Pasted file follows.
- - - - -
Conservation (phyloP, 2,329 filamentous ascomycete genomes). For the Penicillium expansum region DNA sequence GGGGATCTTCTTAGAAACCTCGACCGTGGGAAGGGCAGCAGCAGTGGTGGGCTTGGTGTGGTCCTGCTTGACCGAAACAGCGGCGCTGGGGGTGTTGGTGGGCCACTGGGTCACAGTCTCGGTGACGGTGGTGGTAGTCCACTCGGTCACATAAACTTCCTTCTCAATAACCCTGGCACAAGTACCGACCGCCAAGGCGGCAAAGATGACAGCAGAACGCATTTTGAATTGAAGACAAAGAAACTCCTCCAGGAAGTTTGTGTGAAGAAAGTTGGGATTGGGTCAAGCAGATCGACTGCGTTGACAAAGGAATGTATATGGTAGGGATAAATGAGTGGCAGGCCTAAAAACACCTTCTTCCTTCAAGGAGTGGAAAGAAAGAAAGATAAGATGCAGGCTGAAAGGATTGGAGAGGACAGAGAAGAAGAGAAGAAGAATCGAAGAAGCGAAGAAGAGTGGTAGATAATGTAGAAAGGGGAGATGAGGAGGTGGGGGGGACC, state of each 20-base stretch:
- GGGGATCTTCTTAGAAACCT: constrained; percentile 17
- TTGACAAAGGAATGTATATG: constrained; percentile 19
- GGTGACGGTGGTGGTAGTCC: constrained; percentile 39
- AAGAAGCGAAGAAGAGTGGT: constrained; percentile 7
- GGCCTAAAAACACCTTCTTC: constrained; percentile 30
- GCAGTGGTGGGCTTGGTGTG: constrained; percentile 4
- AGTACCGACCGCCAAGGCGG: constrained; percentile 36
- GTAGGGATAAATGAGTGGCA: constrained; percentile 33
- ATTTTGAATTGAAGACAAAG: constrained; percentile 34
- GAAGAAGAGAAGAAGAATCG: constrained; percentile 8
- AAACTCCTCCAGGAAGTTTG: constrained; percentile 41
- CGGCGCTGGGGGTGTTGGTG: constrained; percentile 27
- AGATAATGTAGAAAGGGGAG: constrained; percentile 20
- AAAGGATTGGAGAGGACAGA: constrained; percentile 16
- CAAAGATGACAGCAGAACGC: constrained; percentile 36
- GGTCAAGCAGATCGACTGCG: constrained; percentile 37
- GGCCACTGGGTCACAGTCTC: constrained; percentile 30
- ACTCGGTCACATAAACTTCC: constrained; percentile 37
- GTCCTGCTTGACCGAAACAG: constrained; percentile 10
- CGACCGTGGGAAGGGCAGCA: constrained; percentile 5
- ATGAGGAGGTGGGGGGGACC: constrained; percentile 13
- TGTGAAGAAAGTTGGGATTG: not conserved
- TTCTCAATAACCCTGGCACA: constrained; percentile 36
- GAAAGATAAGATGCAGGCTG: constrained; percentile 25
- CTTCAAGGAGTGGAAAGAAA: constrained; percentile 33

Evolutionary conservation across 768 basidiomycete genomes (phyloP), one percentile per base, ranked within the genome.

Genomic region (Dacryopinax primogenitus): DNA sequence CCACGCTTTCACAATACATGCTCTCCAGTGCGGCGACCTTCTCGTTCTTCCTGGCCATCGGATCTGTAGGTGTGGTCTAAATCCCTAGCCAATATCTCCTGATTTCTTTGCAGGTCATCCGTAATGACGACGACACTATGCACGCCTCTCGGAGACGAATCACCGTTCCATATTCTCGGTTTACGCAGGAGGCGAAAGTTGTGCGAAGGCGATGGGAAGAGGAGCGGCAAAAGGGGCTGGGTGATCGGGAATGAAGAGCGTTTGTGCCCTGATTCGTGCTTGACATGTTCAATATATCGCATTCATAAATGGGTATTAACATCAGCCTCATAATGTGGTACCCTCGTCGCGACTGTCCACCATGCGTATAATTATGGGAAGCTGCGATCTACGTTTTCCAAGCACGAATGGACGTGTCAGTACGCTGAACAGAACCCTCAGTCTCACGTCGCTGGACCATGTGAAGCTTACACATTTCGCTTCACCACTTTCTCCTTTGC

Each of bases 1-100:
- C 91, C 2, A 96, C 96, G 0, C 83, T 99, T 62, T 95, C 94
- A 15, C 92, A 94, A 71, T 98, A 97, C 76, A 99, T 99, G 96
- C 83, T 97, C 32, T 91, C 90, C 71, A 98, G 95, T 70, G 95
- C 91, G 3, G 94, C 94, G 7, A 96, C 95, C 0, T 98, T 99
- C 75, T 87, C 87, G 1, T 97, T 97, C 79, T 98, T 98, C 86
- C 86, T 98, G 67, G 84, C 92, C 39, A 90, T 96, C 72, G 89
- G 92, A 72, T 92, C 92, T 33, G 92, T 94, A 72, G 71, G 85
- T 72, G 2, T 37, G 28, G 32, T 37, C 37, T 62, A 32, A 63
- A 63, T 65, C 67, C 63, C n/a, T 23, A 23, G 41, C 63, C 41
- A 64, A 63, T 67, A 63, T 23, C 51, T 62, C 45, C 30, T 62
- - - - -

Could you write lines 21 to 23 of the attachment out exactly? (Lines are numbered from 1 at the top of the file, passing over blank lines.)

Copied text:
- CGACCGTGGGAAGGGCAGCA: constrained; percentile 5
- ATGAGGAGGTGGGGGGGACC: constrained; percentile 13
- TGTGAAGAAAGTTGGGATTG: not conserved